Jones Day (San Francisco)

Craig E. Stewart

Jones Day (San Francisco)

Craig Stewart has orally argued dozens of appeals in federal and state courts, including the United States Supreme Court and the California Supreme Court, particularly the Ninth Circuit Court of Appeals. He has won important victories in high-profile matters across a broad spectrum of subject matter areas, including antitrust, employment, international human rights, false advertising, environmental law, land use, constitutional claims, mass torts, and contract disputes. His clients in these cases include such major corporations as Apple, AT&T, Chevron, Experian, and Procter & Gamble. In the trial court, his practice focuses on complex business litigation, primarily antitrust and unfair business practice claims. He has litigated motions to dismiss, class certification, and summary judgment motions and other significant motions in major litigation. His recent experience includes defending price-fixing and monopolization cases under state and federal laws, defending unfair business practice claims under California’s Bus. & Prof. Code § 17200, and defending consumer class actions alleging false advertising.Craig’s pro bono experience includes representing: asylum applicants, victims of domestic violence, a parolee in a successful Ninth Circuit appeal challenging conditions of his parole, a fair housing organization that successfully challenged discriminatory rental practices, and an inmate who obtained a federal court injunction against a restrictive prison mail policy.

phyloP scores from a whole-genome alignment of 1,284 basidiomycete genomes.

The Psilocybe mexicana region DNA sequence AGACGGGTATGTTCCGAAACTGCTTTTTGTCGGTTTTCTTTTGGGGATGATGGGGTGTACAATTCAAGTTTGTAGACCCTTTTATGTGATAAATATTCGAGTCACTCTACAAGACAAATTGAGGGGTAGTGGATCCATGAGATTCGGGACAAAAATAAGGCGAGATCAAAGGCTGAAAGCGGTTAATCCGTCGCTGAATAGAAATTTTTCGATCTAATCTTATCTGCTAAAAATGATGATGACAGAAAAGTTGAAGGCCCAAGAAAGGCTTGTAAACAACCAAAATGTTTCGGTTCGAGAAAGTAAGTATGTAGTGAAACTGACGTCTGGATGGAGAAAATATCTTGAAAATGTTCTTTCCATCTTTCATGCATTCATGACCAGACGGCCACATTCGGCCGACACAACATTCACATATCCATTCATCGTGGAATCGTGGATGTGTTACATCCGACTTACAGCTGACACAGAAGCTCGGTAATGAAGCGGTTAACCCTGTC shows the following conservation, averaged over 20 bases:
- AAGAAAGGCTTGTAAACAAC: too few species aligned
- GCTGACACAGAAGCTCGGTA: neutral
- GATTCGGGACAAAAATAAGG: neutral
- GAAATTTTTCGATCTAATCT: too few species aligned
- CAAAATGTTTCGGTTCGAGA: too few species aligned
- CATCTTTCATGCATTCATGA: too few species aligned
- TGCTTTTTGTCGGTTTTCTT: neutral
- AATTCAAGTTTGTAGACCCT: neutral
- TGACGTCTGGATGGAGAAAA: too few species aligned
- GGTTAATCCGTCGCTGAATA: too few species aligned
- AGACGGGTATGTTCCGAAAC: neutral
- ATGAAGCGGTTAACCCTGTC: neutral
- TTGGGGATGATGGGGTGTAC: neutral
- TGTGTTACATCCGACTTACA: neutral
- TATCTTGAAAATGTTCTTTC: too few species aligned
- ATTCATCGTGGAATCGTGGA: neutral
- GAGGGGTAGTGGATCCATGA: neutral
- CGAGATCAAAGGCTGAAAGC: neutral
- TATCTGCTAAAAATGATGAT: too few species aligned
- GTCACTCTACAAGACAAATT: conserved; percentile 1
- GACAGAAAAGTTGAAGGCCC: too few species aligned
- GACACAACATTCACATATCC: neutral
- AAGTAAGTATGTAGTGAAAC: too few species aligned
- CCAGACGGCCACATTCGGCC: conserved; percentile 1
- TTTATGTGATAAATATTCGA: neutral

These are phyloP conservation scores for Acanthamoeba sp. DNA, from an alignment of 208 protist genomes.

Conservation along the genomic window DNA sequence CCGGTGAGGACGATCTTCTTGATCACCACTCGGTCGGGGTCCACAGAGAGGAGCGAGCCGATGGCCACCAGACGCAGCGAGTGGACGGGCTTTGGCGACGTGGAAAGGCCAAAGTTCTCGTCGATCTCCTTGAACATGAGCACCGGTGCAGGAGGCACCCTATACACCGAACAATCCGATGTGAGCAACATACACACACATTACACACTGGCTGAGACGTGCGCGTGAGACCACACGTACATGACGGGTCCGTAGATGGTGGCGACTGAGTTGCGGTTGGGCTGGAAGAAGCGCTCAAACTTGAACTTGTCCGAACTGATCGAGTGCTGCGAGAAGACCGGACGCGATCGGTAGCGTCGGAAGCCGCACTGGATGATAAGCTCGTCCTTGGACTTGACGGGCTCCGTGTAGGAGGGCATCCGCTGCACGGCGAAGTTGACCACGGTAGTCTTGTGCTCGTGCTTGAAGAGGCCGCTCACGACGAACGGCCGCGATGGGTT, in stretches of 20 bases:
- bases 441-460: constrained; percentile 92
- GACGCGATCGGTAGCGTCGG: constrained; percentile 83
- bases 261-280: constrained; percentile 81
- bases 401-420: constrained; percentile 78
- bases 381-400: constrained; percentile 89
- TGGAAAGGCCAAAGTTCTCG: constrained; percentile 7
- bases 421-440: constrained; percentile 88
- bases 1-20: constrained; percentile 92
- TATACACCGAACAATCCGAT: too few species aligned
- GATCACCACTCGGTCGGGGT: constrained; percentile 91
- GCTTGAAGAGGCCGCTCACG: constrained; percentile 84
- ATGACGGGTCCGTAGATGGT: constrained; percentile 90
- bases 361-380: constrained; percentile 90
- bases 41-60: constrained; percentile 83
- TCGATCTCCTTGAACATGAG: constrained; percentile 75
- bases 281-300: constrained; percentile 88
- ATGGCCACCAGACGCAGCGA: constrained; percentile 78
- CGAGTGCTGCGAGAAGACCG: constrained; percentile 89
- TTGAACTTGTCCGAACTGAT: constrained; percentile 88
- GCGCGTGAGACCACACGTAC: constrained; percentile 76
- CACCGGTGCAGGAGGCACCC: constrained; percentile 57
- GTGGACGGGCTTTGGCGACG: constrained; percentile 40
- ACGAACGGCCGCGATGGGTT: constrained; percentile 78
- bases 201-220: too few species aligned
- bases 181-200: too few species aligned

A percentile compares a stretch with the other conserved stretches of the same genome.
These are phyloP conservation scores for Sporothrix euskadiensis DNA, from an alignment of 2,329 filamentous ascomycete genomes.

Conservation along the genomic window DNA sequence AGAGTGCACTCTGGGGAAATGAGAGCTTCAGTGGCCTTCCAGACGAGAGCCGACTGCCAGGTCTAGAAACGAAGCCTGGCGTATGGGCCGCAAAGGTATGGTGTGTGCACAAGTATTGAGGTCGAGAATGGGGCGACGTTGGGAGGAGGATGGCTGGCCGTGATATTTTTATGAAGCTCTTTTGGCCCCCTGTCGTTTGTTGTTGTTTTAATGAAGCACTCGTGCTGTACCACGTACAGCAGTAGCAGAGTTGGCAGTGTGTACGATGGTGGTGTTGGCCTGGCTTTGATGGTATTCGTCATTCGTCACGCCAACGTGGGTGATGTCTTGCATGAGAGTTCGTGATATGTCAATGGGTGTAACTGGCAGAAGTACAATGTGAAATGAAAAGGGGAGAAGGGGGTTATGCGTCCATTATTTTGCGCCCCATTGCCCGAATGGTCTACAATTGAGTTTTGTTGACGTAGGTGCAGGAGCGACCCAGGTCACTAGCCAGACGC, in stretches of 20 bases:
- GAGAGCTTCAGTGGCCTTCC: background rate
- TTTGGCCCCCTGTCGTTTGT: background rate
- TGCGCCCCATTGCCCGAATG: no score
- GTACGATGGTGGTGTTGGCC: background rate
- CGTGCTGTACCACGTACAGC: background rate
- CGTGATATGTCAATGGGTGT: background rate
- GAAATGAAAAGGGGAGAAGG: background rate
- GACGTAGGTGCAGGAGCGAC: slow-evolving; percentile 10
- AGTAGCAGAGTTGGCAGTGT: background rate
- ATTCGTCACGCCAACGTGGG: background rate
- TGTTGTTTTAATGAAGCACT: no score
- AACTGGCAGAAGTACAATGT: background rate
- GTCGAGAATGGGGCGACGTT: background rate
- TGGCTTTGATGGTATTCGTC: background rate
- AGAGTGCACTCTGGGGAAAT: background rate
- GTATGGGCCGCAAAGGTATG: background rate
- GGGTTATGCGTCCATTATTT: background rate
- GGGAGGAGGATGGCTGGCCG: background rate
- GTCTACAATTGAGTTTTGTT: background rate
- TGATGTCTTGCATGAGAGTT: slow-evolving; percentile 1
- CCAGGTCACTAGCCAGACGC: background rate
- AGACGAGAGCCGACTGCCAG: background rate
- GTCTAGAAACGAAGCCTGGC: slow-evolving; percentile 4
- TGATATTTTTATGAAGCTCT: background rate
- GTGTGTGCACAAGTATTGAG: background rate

Linked authors

Jones Day (Sydney)
Jones Day (Mexico)
Jones Day (Brussels)
Jones Day (New York)
Jones Day (Madrid)


676 Bulletin

David Kiernan, Craig E. Stewart, Darren K. Cottriel, Lin W. Kahn, Catherine T. Zeng The US Court of Appeals for the Ninth Circuit clarifies class certification standards in an antitrust appeal (Olean Wholesale Grocery / Bumble Bee Foods)


The Ninth Circuit approved use of statistical analysis that relies on averaging but reversed class certification because the district court failed to resolve whether more than a de minimis number of putative class members were injured. On April 6, 2021, in Olean Wholesale Grocery Coop. v. (...)

Send a message